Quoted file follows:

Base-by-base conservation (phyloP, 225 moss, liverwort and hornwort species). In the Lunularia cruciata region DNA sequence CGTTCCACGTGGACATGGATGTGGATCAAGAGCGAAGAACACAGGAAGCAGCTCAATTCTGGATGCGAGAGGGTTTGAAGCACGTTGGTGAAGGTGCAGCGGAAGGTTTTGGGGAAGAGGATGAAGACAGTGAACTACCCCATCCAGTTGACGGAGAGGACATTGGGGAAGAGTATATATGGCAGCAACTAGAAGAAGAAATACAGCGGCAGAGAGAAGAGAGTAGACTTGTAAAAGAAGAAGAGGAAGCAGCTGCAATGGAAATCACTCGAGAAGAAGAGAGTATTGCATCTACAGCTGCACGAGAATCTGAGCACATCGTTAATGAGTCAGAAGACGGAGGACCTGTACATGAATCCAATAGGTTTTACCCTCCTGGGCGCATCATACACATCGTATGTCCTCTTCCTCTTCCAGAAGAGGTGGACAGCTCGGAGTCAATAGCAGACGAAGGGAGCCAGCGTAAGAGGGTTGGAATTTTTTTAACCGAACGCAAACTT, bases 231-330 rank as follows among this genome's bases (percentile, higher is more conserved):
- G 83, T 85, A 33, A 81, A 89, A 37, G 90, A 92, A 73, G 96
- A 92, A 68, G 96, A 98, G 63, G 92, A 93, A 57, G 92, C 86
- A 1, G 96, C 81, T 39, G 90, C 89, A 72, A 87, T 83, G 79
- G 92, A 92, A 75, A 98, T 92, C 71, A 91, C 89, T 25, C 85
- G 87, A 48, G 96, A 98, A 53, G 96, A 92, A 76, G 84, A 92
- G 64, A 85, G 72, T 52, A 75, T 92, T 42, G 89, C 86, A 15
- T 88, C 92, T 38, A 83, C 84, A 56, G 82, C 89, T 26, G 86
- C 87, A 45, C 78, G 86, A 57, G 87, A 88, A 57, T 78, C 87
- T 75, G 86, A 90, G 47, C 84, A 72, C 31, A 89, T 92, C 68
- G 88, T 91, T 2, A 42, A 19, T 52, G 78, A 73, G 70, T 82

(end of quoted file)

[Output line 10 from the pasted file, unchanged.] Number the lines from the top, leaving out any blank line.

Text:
- T 75, G 86, A 90, G 47, C 84, A 72, C 31, A 89, T 92, C 68